Tax Update: 2018 - Never a Dull Moment
11 December 2018
The evolution of the international tax landscape continued in 2018. US tax changes as well as EU and OECD measures have all impacted Ireland and the attractiveness of its tax regime. The changes have brought both opportunities and challenges for Ireland as it adapts to the changing environment, while seeking to maintain its position as a competitive regime for international business. There was also a focus on tax enhancements to benefit SMEs, including improvements to the KEEP share option scheme which is intended as a tax efficient share option scheme to allow SMEs compete for talent. Highlights from the year include:
A “Controlled Foreign Company” regime
Finance Act 2018 introduces a controlled foreign company (CFC) regime into Irish tax law, as required under the EU’s Anti-Tax Avoidance Directive (ATAD). The ATAD requires the introduction of the CFC regime by 1 January 2019. The rules provided for in the Finance Act are broadly in line with expectations highlighted in feedback published by the Department of Finance this year on what approach Ireland would take to optional aspects of the ATAD rules. CFC rules are designed to prevent the diversion of profits to offshore entities in low/no tax jurisdictions. The Irish rules will attribute undistributed income of foreign subsidiaries of Irish companies to the Irish parent where the income arises from non-genuine arrangements put in place for the purpose of obtaining a tax advantage. The charge only applies where the actual corporation tax paid by the relevant entity for an accounting period is less than half the corporation tax that would have been paid by the entity on its profits if they were taxed under the Irish corporation tax system. The Irish Government’s published analysis does not project any revenues from the new CFC regime and we expect that groups potentially affected will restructure accordingly.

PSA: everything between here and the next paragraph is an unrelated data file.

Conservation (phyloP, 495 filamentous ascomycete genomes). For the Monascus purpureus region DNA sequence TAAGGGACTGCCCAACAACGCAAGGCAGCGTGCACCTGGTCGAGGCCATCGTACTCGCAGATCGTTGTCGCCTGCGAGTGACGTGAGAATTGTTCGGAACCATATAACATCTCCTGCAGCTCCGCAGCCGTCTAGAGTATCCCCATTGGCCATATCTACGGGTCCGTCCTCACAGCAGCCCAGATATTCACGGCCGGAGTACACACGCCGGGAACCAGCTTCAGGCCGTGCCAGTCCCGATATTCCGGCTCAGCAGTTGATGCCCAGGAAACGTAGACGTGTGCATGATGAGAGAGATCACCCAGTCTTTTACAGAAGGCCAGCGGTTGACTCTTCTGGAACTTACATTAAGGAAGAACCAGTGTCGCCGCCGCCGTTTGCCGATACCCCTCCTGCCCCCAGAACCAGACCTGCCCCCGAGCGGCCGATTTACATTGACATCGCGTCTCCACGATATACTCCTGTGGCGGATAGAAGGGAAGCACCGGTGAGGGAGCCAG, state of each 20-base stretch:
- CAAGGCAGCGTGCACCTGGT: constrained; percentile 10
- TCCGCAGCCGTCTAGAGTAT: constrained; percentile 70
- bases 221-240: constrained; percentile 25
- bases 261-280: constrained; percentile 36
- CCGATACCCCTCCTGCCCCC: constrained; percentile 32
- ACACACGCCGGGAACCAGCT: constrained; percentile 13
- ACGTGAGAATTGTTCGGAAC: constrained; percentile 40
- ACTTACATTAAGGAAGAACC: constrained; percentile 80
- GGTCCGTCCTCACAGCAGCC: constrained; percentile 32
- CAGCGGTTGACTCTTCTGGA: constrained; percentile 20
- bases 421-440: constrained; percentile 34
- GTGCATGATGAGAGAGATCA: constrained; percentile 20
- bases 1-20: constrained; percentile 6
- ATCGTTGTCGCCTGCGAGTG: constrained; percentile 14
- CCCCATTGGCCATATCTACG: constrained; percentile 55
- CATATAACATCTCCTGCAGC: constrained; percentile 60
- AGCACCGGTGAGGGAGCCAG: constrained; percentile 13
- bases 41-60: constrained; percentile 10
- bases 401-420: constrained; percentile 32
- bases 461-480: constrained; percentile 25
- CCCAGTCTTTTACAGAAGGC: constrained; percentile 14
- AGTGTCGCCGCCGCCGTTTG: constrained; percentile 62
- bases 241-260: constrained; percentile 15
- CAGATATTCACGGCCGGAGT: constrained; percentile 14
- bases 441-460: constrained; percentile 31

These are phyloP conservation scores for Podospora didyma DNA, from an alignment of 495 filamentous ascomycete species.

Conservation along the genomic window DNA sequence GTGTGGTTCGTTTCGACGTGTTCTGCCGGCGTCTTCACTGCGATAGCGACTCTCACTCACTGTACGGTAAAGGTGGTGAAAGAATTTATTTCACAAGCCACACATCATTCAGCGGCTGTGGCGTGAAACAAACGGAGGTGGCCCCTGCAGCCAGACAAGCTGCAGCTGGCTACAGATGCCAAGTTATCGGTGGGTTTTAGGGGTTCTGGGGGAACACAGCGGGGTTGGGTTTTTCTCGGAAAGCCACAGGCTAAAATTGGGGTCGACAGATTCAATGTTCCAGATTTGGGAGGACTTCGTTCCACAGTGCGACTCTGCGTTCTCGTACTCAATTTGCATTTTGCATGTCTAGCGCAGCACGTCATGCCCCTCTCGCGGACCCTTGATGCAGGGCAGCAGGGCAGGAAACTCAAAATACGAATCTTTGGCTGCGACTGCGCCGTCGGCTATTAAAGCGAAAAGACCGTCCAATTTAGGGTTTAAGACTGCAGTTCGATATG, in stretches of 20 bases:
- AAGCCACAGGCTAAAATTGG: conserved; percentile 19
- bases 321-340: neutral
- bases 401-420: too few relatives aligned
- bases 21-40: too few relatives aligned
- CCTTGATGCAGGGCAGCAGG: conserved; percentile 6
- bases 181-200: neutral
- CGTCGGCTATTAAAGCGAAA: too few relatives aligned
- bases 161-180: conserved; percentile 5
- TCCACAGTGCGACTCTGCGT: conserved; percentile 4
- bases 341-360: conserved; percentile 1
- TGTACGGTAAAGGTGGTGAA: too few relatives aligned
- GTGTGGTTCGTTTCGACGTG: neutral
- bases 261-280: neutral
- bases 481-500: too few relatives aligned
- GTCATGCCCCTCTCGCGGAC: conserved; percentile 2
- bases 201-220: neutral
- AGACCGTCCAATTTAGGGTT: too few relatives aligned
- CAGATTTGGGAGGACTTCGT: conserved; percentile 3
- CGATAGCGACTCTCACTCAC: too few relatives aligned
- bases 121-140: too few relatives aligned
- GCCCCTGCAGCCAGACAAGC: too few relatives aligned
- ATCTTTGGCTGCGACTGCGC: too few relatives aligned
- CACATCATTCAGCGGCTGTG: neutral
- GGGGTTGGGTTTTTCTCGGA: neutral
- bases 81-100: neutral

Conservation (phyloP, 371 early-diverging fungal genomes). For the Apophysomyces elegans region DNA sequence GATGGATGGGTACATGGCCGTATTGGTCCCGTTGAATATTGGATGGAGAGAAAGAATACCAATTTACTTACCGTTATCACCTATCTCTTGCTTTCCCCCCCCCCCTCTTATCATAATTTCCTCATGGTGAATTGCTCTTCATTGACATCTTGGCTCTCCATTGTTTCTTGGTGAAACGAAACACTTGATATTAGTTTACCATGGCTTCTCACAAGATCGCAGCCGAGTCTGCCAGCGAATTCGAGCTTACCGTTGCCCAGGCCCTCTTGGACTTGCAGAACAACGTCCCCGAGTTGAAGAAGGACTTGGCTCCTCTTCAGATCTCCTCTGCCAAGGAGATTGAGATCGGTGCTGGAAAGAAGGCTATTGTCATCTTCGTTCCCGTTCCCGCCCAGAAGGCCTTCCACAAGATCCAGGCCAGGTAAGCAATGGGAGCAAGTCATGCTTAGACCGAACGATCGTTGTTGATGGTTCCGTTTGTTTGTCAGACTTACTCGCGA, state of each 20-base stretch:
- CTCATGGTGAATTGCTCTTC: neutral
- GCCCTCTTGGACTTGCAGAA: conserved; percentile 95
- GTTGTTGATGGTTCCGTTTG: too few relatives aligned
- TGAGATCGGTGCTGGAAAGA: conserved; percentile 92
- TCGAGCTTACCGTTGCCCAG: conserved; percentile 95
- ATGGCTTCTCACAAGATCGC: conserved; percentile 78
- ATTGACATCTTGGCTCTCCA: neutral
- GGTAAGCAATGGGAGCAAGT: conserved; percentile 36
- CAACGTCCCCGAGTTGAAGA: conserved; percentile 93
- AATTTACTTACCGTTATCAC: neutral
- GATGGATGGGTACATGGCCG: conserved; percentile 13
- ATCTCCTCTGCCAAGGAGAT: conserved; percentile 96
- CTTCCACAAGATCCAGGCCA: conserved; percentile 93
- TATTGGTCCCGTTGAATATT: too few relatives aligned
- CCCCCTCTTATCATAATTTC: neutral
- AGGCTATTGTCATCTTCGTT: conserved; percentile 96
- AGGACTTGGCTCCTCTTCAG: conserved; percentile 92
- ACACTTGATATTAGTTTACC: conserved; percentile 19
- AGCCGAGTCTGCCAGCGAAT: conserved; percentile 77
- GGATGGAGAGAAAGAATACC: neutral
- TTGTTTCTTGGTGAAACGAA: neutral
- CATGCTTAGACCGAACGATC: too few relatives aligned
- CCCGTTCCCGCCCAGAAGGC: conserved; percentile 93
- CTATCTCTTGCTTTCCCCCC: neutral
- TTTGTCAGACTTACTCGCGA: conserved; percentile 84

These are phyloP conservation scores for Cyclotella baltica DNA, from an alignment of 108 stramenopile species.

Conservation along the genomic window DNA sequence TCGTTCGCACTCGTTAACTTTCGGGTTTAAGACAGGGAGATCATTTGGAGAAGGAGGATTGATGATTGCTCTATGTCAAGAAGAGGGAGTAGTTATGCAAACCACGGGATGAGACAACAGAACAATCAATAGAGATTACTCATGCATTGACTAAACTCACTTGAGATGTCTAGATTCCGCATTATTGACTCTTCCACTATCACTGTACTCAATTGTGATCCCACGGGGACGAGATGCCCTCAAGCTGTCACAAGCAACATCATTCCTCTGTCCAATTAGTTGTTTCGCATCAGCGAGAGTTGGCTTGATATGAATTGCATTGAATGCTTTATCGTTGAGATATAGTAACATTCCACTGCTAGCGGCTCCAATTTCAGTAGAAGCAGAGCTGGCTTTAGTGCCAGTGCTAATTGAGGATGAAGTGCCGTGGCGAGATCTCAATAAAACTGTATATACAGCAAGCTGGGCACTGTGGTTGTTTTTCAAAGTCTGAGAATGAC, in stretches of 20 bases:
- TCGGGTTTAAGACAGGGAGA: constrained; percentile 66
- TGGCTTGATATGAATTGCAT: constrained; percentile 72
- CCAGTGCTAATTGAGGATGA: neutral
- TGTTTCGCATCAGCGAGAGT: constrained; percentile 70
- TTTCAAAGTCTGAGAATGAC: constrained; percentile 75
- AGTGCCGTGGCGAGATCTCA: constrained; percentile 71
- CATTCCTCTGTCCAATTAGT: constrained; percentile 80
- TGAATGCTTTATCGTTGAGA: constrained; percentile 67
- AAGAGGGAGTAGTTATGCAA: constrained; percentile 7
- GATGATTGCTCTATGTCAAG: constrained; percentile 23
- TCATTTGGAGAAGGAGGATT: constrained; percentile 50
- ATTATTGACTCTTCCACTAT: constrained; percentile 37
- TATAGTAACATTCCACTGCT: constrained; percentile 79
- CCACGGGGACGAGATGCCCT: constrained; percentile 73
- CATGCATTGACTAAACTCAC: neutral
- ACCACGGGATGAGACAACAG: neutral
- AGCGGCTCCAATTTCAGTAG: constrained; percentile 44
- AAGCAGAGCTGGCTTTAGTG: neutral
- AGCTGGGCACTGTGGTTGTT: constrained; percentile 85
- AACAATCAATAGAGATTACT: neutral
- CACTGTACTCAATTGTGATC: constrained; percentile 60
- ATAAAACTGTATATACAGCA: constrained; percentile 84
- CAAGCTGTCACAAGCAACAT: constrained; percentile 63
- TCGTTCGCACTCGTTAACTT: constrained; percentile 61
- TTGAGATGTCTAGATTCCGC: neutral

New Exit Tax
The introduction of a new exit tax regime with effect from Budget Day came as an unwelcome surprise to many. The changes are required under ATAD but the deadline for implementation is 1 January 2020 and, therefore, the rules were introduced over a year earlier than many expected.
This new exit tax is a material change from the limited exit charge which was in place previously. The new legislation taxes unrealised capital gains where companies migrate their tax residence or transfer assets offshore and leave the scope of Irish tax. The rate of tax is 12.5% except in cases of tax avoidance when the rate is 33% (the current capital gains tax rate). This presented as more positive news as there was a concern the general rate might be 33%. The new rules may impact on US multinationals, who may be considering moving assets such as IP back to the US to take advantage of the lower US tax rate of 13.125% which applies to foreign derived intangible income.
Other EU developments
Work will continue in 2019 to implement the remaining rules required under the ATAD. A consultation is underway on interest limitation and anti-hybrid rules which are both required under the ATAD. The anti-hybrid rules are intended to counteract tax mismatches where:
The same expenditure item is deductible in more than one jurisdiction, or
Expenditure is deductible but the corresponding income is not fully taxable.